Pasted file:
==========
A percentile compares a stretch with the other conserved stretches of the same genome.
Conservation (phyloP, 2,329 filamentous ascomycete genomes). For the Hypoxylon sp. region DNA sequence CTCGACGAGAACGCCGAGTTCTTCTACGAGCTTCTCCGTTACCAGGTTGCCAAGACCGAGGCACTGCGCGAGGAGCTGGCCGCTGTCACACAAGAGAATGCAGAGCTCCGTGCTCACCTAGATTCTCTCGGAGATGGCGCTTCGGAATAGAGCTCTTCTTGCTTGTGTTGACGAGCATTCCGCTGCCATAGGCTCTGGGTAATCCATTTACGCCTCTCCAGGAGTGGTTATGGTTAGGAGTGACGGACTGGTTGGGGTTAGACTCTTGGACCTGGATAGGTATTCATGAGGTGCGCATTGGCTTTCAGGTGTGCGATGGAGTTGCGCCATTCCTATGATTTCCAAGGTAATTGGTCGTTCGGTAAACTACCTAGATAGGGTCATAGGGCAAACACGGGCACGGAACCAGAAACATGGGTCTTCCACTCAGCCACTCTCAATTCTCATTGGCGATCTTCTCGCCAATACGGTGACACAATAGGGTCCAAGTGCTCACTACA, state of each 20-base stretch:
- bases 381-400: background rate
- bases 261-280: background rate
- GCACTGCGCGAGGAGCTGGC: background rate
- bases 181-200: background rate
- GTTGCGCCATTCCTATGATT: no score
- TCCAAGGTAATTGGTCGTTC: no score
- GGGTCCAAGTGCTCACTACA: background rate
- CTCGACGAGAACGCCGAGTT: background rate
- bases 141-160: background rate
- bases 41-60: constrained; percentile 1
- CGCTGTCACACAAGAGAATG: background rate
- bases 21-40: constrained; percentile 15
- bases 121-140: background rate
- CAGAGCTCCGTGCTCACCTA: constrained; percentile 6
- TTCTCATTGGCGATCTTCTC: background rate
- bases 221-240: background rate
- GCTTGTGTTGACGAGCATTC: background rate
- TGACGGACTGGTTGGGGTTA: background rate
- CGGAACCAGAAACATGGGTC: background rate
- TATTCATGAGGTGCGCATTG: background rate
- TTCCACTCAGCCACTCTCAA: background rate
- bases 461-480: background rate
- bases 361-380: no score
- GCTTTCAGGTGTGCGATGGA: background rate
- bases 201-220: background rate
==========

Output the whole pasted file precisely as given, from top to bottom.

A percentile compares a stretch with the other conserved stretches of the same genome.
Conservation (phyloP, 2,329 filamentous ascomycete genomes). For the Hypoxylon sp. region DNA sequence CTCGACGAGAACGCCGAGTTCTTCTACGAGCTTCTCCGTTACCAGGTTGCCAAGACCGAGGCACTGCGCGAGGAGCTGGCCGCTGTCACACAAGAGAATGCAGAGCTCCGTGCTCACCTAGATTCTCTCGGAGATGGCGCTTCGGAATAGAGCTCTTCTTGCTTGTGTTGACGAGCATTCCGCTGCCATAGGCTCTGGGTAATCCATTTACGCCTCTCCAGGAGTGGTTATGGTTAGGAGTGACGGACTGGTTGGGGTTAGACTCTTGGACCTGGATAGGTATTCATGAGGTGCGCATTGGCTTTCAGGTGTGCGATGGAGTTGCGCCATTCCTATGATTTCCAAGGTAATTGGTCGTTCGGTAAACTACCTAGATAGGGTCATAGGGCAAACACGGGCACGGAACCAGAAACATGGGTCTTCCACTCAGCCACTCTCAATTCTCATTGGCGATCTTCTCGCCAATACGGTGACACAATAGGGTCCAAGTGCTCACTACA, state of each 20-base stretch:
- bases 381-400: background rate
- bases 261-280: background rate
- GCACTGCGCGAGGAGCTGGC: background rate
- bases 181-200: background rate
- GTTGCGCCATTCCTATGATT: no score
- TCCAAGGTAATTGGTCGTTC: no score
- GGGTCCAAGTGCTCACTACA: background rate
- CTCGACGAGAACGCCGAGTT: background rate
- bases 141-160: background rate
- bases 41-60: constrained; percentile 1
- CGCTGTCACACAAGAGAATG: background rate
- bases 21-40: constrained; percentile 15
- bases 121-140: background rate
- CAGAGCTCCGTGCTCACCTA: constrained; percentile 6
- TTCTCATTGGCGATCTTCTC: background rate
- bases 221-240: background rate
- GCTTGTGTTGACGAGCATTC: background rate
- TGACGGACTGGTTGGGGTTA: background rate
- CGGAACCAGAAACATGGGTC: background rate
- TATTCATGAGGTGCGCATTG: background rate
- TTCCACTCAGCCACTCTCAA: background rate
- bases 461-480: background rate
- bases 361-380: no score
- GCTTTCAGGTGTGCGATGGA: background rate
- bases 201-220: background rate